With much of the world still on lockdown as a result of COVID-19, people have been saying goodbye to their work commutes and hello to flexibility, Zoom meetings in their PJ pants—and, let’s face it, chaos.

I’m no stranger to this. Years ago, when my two children were young, I traded in my one – hour commute for a ten-second shower-to-home-office-trek. My desire was simple but profound: I wanted to spend time with my daughter and son before they grew up and took off for college. This was long before self-isolation and the coronavirus was part of the vernacular; long before working remotely was a widespread possibility. In other words, I had to realize how to WFH the hard way.

To many of my friends and peers, it seemed like a fast track to insanity—and at times I’ll admit it was. And yet, after years of honing the practice, I discovered how to flip my work-from-home struggles into professional (and domestic) success. Here are six tried-and-true ways you can find the same:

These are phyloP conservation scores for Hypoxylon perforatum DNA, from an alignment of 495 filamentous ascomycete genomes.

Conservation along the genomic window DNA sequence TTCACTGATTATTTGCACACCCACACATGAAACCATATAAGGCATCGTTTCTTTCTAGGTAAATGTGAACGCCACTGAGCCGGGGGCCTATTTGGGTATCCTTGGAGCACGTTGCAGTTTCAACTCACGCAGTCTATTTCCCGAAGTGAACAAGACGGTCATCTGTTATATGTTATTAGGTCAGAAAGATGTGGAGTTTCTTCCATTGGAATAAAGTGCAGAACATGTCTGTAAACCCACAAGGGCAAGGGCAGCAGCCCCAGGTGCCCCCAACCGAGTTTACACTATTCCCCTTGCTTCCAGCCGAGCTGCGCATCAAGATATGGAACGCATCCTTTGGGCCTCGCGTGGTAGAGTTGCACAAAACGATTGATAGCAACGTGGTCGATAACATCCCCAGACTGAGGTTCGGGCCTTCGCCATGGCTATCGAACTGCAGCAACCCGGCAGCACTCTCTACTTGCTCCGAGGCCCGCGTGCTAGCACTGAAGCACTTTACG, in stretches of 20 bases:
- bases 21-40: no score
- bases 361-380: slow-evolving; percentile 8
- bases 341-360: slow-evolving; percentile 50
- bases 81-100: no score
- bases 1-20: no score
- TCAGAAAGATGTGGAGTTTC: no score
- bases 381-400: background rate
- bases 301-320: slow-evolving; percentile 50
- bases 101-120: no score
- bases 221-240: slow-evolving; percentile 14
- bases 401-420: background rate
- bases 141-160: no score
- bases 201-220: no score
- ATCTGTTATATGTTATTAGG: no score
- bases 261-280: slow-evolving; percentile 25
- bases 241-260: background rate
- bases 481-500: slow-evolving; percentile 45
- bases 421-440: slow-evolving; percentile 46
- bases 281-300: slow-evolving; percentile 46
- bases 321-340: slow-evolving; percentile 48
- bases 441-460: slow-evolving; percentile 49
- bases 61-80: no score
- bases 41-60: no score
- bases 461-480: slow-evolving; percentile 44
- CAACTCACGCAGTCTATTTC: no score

1.Turn Your Home Workspace into an Oasis

The beauty of working from home is that you’re not confined to a cubicle with your colleagues a socially-distant-unacceptable three feet away. But if you don’t designate a specific place in your home to working and spread yourself across it—shifting between working on the sofa to emailing your boss in bed to talking to colleagues over FaceTime in the kitchen—the distinction between work and your home life will blur, rendering you incapable of setting boundaries and potentially wasting hours of productivity.

The solution? Designating a spot in your home that’s exclusively for the vast majority of your work—and ensuring that space is as pleasant and conducive to efficiency as possible. Doing so will not only send a tacit message to your family members or roommates that you’re engrossed and unavailable but will also compel you to start associating the area with work itself. If possible, place your workstation near a window to allow in natural light (I spent years facing a wall before it dawned on me that my eyes might need a “beauty break”). Have something alive nearby—a flower box, a collection of potted herbs, an ivy, or a goldfish—and make a point to connect with them in some way throughout the day (in the absence of physical colleagues, they’ll help you from living too much in your head—aka, getting batty). If you work well to music, by all means, play it. Infuse the area with energy-boosting aromatherapy, such as orange or peppermint. Top it off with a quote or image that inspires you. And when you’re ready for a change of scenery—say, on the patio, or in your favorite reading chair? Commit to staying as concentrated as you were when you were at your “desk.”